Its use in community art was new and deeply influential, but it also belongs in the singular English tradition of artistic visionaries like Turner, Samuel Palmer and Stanley Spencer—unruly, exuberant and bursting with life. It is the antithesis of the rationalist and utilitarian that often dominates English culture and would shape the next generation of British community art in the 1990s (and to which WSI would never adapt).

Non-realist or supra-realist, this art glories in excess. It fizzes with joy or righteous anger. It is the art of Mystery Plays and Canterbury Tales, Henry Fielding and Ealing Comedy, D. H. Lawrence and the Who. It reaches for stars and tumbles arse over tip—then picks itself up with a savage grin and a mouthful of mud, laughing at all and itself first. Perhaps because it challenges my Apollonian caution, I love that Dionysian art and feel its need today more than ever.

The influence of Welfare State

Welfare State was one of the most influential group of artists working in Britain during the last third of the 20thcentury, though you might not think it from reading art history. It was influential in carving out a territory for art in the midst of life (and sometimes death) reclaiming it for everyone from the Enlightenment’s hold. It was influential in creating new forms, such as the lantern parade and the fireshow, and in finding materials and techniques to make them possible. It was influential in defining a visual and performance aesthetic that was rigorous and beautiful but owed nothing to those most valued in mainstream art. It was influential because it showed that you could make work that was complex, original and authentic with regard only to yourself and the people you were working with and still survive in a funding environment that wanted only what it already had.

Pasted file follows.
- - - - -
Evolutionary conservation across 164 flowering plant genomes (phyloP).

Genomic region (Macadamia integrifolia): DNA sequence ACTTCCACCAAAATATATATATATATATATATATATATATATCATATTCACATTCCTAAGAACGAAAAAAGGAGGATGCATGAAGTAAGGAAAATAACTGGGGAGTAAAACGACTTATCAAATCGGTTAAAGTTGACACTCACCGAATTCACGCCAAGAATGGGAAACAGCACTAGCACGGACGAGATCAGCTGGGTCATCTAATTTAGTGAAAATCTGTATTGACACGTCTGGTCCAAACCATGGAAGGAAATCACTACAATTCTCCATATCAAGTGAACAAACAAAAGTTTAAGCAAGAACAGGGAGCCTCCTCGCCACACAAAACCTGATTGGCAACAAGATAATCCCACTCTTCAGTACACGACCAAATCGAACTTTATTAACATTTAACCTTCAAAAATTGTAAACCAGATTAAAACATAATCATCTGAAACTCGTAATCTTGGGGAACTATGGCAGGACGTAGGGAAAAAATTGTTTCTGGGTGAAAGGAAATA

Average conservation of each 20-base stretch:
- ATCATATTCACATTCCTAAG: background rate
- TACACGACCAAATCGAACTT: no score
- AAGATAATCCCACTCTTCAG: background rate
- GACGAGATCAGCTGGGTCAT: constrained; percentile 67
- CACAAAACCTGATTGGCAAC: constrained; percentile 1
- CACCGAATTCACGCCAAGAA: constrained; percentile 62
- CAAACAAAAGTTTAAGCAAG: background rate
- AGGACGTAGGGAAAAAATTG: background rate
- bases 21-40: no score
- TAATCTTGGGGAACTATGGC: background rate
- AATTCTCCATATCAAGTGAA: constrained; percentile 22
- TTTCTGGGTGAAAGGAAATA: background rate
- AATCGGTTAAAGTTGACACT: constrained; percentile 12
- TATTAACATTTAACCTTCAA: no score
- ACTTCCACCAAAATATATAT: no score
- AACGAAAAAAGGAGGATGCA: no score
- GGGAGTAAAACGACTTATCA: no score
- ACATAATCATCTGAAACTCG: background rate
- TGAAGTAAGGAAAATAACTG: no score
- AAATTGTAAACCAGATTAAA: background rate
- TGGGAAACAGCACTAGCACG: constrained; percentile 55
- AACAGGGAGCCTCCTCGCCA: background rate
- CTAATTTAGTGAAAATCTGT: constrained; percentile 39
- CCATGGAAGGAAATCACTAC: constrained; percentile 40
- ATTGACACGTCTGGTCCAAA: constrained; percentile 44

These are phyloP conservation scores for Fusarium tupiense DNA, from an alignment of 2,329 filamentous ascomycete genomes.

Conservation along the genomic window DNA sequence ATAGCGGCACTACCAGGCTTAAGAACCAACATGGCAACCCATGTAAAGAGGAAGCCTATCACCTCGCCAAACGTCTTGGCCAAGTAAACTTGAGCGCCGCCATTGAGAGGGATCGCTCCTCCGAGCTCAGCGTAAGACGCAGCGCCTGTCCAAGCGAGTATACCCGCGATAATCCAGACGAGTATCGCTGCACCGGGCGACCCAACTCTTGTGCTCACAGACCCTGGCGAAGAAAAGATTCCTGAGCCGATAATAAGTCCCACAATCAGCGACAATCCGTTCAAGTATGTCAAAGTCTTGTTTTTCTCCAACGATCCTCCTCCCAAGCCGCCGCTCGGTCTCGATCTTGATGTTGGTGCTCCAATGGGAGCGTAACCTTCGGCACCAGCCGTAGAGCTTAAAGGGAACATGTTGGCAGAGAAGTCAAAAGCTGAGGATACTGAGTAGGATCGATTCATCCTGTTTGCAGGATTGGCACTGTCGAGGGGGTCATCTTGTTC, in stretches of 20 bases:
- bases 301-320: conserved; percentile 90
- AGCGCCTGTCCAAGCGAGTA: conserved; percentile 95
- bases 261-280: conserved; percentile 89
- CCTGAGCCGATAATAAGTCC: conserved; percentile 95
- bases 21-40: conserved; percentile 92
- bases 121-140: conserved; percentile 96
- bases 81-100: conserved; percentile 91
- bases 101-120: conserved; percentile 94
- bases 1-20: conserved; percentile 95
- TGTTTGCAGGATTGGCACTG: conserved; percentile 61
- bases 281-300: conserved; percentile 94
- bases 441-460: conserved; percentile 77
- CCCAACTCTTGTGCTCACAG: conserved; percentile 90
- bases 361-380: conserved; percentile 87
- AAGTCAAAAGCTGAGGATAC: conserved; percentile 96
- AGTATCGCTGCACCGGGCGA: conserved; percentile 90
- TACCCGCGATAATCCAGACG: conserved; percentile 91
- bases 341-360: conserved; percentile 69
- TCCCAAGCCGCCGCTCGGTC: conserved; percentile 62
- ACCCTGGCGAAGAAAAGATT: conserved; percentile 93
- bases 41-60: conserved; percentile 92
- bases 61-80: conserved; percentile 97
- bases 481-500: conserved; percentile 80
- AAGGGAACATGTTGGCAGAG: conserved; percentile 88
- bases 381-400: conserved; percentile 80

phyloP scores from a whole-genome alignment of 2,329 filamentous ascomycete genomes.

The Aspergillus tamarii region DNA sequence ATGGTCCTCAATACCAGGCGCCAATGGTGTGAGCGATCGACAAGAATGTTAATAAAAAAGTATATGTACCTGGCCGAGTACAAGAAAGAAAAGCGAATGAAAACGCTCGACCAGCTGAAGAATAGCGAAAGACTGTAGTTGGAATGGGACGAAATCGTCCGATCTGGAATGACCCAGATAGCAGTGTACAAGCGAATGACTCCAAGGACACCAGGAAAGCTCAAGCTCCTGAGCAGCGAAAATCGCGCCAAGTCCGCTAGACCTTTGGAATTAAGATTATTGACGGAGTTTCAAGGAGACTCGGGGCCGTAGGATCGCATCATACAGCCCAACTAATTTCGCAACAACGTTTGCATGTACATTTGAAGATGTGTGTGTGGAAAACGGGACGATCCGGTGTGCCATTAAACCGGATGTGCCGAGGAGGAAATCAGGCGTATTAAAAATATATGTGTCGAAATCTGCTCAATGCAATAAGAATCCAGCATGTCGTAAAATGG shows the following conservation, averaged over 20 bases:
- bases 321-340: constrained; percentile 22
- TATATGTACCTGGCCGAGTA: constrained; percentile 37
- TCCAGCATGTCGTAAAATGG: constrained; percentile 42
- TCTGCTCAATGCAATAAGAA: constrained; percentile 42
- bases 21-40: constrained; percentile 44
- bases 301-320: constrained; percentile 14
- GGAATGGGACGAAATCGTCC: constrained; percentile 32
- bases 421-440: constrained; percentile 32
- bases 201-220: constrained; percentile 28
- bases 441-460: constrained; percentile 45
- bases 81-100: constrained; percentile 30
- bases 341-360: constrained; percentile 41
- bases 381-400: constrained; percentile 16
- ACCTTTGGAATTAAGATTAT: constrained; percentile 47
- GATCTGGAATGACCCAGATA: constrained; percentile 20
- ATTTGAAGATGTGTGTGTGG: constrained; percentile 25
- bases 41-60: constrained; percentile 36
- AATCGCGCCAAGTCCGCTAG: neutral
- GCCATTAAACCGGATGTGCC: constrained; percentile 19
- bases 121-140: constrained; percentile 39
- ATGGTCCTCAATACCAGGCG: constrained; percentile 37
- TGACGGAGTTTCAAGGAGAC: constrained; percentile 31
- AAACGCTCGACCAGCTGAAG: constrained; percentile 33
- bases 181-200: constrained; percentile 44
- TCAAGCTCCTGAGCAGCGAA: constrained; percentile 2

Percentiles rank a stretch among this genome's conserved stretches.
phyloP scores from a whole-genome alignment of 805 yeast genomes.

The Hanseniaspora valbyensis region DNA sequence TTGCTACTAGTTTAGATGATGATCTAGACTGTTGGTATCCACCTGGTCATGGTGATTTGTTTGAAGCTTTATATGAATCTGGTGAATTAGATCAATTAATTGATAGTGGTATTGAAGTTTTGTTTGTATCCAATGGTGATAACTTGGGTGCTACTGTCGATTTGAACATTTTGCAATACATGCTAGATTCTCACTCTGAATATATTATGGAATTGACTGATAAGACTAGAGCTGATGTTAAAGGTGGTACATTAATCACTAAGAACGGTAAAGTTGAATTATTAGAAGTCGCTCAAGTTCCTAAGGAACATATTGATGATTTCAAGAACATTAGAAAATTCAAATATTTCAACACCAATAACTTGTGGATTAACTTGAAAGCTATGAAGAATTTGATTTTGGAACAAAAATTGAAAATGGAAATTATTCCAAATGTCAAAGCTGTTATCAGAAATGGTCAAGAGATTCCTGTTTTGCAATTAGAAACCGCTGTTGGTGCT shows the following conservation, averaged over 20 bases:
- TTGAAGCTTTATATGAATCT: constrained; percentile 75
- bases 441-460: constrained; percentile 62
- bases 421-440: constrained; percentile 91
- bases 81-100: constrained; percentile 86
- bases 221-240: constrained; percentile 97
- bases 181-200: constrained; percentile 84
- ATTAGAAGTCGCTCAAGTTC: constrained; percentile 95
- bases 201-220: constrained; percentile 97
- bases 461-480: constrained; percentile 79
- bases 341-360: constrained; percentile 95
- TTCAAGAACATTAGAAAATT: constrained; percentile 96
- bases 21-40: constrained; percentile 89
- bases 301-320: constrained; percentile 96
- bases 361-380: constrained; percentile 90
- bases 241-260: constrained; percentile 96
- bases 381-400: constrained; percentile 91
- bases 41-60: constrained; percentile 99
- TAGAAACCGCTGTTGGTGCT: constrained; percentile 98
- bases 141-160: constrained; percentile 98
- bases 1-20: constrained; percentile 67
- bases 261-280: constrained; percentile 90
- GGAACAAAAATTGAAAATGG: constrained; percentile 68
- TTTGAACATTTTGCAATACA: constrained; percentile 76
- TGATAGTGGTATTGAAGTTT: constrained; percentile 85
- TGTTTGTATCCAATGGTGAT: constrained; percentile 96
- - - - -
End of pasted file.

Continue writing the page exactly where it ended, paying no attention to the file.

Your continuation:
Welfare State’s influence was obvious in its work but it extended in other ways too. One of the most important of these was being a kind of open-access art school. Over the years it attracted thousands of young musicians, actors, artists and others who weren’t sure what they were, and gave them space to learn from one another and find their direction. Those people went on to form their own companies or work with others in a sympathetic network that carried WSI’s ideas far and wide. To take just one example, my late friend Mike White worked as a company manager with Welfare State in the 1980s before creating a fine community art programme for local government in Gateshead and going to pioneer thinking in the arts and health movement. The family tree of people who have worked or trained with Welfare State would extend to every part of the alternative, community and even mainstream arts in Britain today.

And then there was Engineers of the Imagination, The Welfare State Handbook published in 1983 just in time for the young community artist I was, working on a housing estate in the English Midlands at the edges of my own competence. I devoured that book—not the text so much but the photos and most of all the drawings showing how to make lanterns, puppets and fire sculptures. It looked so easy—and it was easy, at least to adapt, recycle, borrow and imitate. In that book WSI extended the space and forms of expression in ways that encouraged anyone to do the same. One of my happiest memories that time was a community play based on Shakespeare’s Tempestduring which the audience were shipwrecked and served a three-course meal. We literally could not have done it without my battered copy of The Welfare State Handbook.

Welfare State were inspirational, not just sometimes, not just for a few people, but year after year after year and for almost everyone they touched. Without them, community art in Britain would be different—and poorer.

‘We had a snowfall in Ulverston. People started making really wacky snow people, like violinists and big ladies with handbags—Beryl Cook characters. Nothing like your traditional snowmen, not a carroty nose or a top hat in sight. They were wonderful. I went in to Graham’s shop and said, “They’re wonderful.” He said, “It’s all your fault. You came here, you lot, and you gave us permission to be crazy.”

John Fox

Whirligig flock of corncrakes (Sue Gill)